LeBron James forces Fox anchor to shut up with the opening of I Promise School

LeBron James forces Fox anchor to shut up with the opening of I Promise School
LeBron James (Photo credit: Amir Shaw)

You may remember an incident back in February where Fox News anchor Laura Ingraham defended President Trump by rudely responding to LeBron James.

“You’re great players, but no one voted for you,” Ingraham said. “Millions elected Trump to be their coach. So keep the political commentary to yourself, or as someone once said, shut up and dribble.”

Well, James is definitely not shutting up, and he’s doing more than dribbling. He is standing up and making a difference in his community.

James tweeted, “The jitters before the first day of school are real right now!!! Tomorrow is going to be one of the greatest moments (if not the greatest) of my life when we open the #IPROMISE School. This skinny kid from Akron who missed 83 days of school in the 4th grade had big dreams.”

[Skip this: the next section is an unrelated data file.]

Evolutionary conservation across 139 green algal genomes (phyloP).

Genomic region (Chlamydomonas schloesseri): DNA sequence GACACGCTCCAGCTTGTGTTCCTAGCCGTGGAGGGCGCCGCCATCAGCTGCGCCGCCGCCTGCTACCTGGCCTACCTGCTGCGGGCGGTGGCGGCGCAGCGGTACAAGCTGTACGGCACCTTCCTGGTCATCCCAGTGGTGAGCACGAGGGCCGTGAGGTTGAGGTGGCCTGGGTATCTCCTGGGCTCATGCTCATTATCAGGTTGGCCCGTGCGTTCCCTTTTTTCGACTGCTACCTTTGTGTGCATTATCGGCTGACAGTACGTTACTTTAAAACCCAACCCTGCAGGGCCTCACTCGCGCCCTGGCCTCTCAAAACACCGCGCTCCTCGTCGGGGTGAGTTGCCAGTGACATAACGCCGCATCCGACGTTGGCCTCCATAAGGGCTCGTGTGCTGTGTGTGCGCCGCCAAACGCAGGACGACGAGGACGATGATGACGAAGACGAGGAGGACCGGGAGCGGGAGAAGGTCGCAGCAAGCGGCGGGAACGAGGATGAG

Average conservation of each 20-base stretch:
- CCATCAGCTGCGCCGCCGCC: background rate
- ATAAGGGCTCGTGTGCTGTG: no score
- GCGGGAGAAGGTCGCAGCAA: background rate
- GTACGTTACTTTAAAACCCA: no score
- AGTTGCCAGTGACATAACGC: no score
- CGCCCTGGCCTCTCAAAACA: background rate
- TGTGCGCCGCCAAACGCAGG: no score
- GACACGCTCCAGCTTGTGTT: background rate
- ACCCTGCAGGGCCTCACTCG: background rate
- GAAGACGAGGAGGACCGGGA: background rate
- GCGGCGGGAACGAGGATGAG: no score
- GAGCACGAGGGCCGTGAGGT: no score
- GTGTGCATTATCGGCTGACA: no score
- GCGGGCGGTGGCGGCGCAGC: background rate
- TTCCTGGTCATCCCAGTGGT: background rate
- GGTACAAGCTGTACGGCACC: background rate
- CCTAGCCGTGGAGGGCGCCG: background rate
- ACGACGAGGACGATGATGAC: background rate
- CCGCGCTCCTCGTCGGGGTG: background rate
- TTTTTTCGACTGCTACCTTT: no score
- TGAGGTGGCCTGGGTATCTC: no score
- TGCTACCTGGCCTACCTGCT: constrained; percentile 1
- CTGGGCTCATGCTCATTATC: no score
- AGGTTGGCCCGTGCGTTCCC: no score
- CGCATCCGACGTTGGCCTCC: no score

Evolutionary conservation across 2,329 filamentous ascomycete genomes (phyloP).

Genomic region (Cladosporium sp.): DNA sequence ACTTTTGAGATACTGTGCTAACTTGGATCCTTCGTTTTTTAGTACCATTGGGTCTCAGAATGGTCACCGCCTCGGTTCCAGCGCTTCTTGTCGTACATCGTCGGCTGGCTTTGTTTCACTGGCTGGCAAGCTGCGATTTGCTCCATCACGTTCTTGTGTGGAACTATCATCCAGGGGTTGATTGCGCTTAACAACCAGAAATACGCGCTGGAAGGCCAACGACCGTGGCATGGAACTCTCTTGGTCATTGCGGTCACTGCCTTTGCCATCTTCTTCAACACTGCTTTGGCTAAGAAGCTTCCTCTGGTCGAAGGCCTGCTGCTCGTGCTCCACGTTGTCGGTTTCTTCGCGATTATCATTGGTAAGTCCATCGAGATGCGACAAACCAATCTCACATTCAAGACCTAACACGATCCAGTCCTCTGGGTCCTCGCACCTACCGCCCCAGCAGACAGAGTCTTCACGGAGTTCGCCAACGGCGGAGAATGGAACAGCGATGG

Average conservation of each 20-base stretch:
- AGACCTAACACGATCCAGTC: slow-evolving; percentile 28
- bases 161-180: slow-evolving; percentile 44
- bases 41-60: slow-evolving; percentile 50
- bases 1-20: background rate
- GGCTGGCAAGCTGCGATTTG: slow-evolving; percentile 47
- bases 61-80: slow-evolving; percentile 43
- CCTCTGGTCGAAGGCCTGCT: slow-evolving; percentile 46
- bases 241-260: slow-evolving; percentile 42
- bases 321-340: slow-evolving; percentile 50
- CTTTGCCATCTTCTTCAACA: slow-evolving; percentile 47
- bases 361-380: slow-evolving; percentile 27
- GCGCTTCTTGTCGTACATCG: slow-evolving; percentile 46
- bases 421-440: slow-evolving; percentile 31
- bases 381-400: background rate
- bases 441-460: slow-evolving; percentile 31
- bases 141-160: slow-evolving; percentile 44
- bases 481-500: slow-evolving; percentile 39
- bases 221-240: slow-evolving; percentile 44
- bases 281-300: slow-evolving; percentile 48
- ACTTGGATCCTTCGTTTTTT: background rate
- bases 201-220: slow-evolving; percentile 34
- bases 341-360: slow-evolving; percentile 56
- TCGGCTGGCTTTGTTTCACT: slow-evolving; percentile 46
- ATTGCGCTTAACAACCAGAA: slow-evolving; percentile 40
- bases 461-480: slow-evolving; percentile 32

On Monday, July 30, the NBA All-star LeBron James opened his I Promise School in his hometown of Akron, Ohio, to 240 at-risk third- and fourth-graders. The students were randomly selected from a pool of Akron children whose reading levels were below average.  Although the I Promise School is a non-charter public school, it’s one unlike any other in the district. Through the one-of-a-kind school, James is offering students:

  • Free tuition
  • Free uniforms
  • Free bicycle and helmets
  • Free transportation within two miles
  • Free breakfast
  • Food pantry for families
  • GEDs and job placement services for parents
  • Guaranteed tuition to the University of Akron for all students who graduate

The school also will provide “wraparound” services to help parents and students who are struggling. James told the Los Angeles Times he can connect with these students in ways that no one can imagine.

“I walked the same streets. I rode the same bikes on the streets that they ride on. I went through the same emotions — the good, the bad, the adversity,” he said. “Everything these kids are going through — the drugs, the violence, the guns, everything they’re going through as kids — I know.”

The plan for enrollment is set to expand to 1,000 students in grades 1 through 8 by 2022.

As much as James is appreciated as one of the greatest basketball players on the court, his foundation and the I Promise School will be his lasting legacy.

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